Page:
Before 2000, the darker jersey was the Caps’ third jersey. After 2000, it became their only road jersey (or home jersey after the NHL switched the white to road jerseys in 2003) and there was no third jersey. So, can someone please say what their actual team logo was from 2000–07? Was it the one-legged eagle? Or was it the cheesy overly-complicated Capitol building? Sportslogos.net (which is a great site if you’re not familiar with it) has the two logos switching between primary and alternate logos in 2002, as well as a one-legged eagle version with “Capitals” written on it as the actual main logo, which was never used on the jerseys. Click here if it’s getting too complex, which by the way, it totally is. Identity crisis anyone?
One of the worst things you can do for a brand – any brand – is to have any sort of confusion about your visual identity. Don’t be wishy-washy. Pick something and stick with it so that fans and followers – especially in sports – have something to look up to and respect. If it’s not working, then try something else. But the real problem really is, neither or these are particularly good logos. But that’s a discussion for another day. We’re talking jerseys here.
But the jerseys don’t necessarily have any consistency between them, aside from the colour scheme and typeface being used. The striping patterns are totally different. The striping placements are different. The styles overall are different and, as already mentioned, the logos are even different. Take the identifiers off, and it could believably be jerseys for two totally different teams. The Caps are as confused about their brand identity as Tobias Fünke is about his sexuality. The black jersey works as a third/alternate jersey, but when it’s the main coloured ones, it just doesn’t make sense.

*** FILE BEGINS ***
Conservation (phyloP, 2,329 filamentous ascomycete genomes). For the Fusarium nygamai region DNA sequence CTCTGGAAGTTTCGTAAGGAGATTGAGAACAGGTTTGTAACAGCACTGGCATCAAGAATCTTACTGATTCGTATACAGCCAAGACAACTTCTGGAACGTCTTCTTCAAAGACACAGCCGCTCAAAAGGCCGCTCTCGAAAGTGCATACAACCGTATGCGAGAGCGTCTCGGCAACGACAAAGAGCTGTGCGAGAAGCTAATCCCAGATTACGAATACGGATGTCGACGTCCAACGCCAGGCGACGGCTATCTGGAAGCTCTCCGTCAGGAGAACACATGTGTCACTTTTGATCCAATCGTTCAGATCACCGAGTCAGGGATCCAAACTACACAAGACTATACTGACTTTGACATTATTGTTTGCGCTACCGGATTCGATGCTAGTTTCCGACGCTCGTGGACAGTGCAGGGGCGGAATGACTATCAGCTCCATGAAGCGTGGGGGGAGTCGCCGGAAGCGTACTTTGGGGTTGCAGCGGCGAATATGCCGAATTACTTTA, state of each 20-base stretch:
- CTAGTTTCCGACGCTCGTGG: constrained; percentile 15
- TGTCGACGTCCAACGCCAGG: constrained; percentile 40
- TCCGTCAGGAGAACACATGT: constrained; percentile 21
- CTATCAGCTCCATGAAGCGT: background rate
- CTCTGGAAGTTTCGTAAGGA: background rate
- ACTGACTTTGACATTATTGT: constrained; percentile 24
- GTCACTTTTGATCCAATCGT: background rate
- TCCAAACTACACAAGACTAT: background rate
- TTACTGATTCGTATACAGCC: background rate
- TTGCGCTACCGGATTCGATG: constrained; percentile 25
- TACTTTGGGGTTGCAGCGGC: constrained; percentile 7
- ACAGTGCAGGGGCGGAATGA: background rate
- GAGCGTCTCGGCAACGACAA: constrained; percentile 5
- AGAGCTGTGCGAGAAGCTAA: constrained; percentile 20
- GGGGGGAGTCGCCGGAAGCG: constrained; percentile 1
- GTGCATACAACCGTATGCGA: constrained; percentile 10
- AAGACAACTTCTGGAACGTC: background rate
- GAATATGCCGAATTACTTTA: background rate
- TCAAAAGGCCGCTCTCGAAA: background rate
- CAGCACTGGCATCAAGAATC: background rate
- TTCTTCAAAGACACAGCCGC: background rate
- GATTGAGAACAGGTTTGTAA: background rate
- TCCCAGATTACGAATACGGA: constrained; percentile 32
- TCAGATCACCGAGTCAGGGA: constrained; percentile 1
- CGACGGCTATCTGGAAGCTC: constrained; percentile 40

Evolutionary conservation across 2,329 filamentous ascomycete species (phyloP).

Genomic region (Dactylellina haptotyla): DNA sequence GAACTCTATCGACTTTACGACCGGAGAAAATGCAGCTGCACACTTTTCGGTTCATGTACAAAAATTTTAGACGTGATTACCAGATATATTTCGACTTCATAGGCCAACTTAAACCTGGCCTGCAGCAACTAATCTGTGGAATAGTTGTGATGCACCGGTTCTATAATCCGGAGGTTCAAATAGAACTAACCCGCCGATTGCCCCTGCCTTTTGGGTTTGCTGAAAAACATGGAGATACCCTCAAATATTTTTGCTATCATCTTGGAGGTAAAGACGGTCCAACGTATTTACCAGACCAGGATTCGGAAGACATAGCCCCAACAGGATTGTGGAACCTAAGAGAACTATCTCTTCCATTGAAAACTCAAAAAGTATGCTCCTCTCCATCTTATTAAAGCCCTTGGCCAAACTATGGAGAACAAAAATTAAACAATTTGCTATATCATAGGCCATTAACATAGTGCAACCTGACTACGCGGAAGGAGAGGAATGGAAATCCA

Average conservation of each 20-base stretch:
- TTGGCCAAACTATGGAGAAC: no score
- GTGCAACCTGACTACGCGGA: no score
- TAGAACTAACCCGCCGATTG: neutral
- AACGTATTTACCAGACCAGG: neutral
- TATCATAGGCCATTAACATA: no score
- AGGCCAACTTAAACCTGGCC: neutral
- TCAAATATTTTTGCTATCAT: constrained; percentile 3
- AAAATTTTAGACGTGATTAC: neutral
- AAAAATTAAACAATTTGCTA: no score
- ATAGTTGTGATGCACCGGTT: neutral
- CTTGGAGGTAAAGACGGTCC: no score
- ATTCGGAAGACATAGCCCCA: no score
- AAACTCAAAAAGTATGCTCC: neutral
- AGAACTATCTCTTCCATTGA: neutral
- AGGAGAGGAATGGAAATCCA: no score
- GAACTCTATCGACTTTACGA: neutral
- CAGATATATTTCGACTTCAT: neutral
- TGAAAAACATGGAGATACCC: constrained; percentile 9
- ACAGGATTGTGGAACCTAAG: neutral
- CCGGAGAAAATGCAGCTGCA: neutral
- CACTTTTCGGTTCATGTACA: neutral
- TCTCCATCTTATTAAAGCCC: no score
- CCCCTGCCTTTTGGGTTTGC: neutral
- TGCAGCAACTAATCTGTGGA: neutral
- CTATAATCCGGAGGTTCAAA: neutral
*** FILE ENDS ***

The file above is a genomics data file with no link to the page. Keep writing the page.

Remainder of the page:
And talking about typefaces, I’ll give the Caps credit for at least trying out a different typeface for these jerseys, but it’s too oddly-shaped and doesn’t work, especially when outlined once or twice, as they are. There’s a reason why sports uses sans-serifed fonts as opposed to serifed ones: much easier to read.